Next, Koeleman zooms in at particular ways of using language and particular instances of language use. For example, she introduces examples of emails, letters and extracts of recorded conversations. She considers the different roles of the professionals in different situations. A major dividing line is whether the professionals communicate with each other or with laypeople, but she also considers hierarchical relationships between people at a workplace. Both in this and the previous section of each of the four analyses, she reflects on the professionals’ linguistic behavior in the light of what they have told her in the interviews. Lastly, she summarizes each analysis in a concluding section.

Lastly, chapter ten contains an extensive summary and discussion of the entire analysis. There, Koeleman returns to all her research questions and summarizes her findings in a number of tables which bring together and compare all the four groups of professionals. She shows once again that there are both similarities and differences between both professions and each of the organizations that the organizational development advisors and accountants work in. She stresses that the organizations are not stable but in a state of change. Furthermore, she specifies the contributions of her study to the development of research methods, to language science, and to society, the last meaning, above all, how her study contributes to the development of language teaching at business universities. She shows that she is aware of the limitations of her study, but is not afraid of making recommendations. Lastly, she suggests further relevant study topics.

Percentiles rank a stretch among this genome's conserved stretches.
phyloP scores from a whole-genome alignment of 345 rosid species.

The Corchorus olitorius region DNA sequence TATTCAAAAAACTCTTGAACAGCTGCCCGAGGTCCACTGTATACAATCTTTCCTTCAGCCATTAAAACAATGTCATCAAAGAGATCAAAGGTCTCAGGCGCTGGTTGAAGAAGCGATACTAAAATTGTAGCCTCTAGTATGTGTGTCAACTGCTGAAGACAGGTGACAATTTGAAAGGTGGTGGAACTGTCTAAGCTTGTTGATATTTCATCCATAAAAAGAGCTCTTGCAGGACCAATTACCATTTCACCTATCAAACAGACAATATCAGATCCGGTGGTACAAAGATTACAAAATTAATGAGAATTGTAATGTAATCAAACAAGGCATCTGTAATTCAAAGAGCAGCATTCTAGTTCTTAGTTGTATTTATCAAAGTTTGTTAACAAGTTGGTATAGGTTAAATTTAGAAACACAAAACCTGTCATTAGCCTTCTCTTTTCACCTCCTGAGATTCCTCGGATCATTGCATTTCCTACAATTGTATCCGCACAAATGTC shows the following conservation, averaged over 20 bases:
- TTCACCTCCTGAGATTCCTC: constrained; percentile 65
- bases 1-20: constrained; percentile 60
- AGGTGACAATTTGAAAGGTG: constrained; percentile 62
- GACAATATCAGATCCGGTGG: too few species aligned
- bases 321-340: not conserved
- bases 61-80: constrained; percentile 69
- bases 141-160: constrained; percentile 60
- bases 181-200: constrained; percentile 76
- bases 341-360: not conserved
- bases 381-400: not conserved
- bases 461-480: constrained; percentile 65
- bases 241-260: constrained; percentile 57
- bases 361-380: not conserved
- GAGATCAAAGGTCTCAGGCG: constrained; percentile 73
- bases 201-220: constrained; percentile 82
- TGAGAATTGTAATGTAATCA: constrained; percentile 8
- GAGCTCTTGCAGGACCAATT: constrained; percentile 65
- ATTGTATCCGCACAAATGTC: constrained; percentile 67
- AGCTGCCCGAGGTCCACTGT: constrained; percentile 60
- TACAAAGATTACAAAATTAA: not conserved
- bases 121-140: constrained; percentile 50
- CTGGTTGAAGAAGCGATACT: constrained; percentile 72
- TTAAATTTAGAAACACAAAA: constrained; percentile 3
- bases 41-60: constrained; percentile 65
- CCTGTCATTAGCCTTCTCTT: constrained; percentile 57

Koeleman’s recommendations can be summarized as follows: To begin with, she recommends that business students first be introduced to characteristics of language use that are common across different specializations. Later, they can be divided into smaller groups where they learn things that concern them as, for example, future accountants or organizational development advisors. In addition, she recommends that university teachers constantly follow and research developments in professional language use to identify current needs. This will add to the value of the teaching for the job market. In her view, students should practice and learn to understand authentic language use from the professional world. They should begin to discern why professionals behave differently in different situations and why they make certain kinds of choices, so that they will be able to ask the right kind of questions when they move on to an actual working life environment and begin to learn from their seniors. Koeleman also makes recommendations as concerns further use of the ethnographic method to analyze the use of the Dutch language in different professional contexts.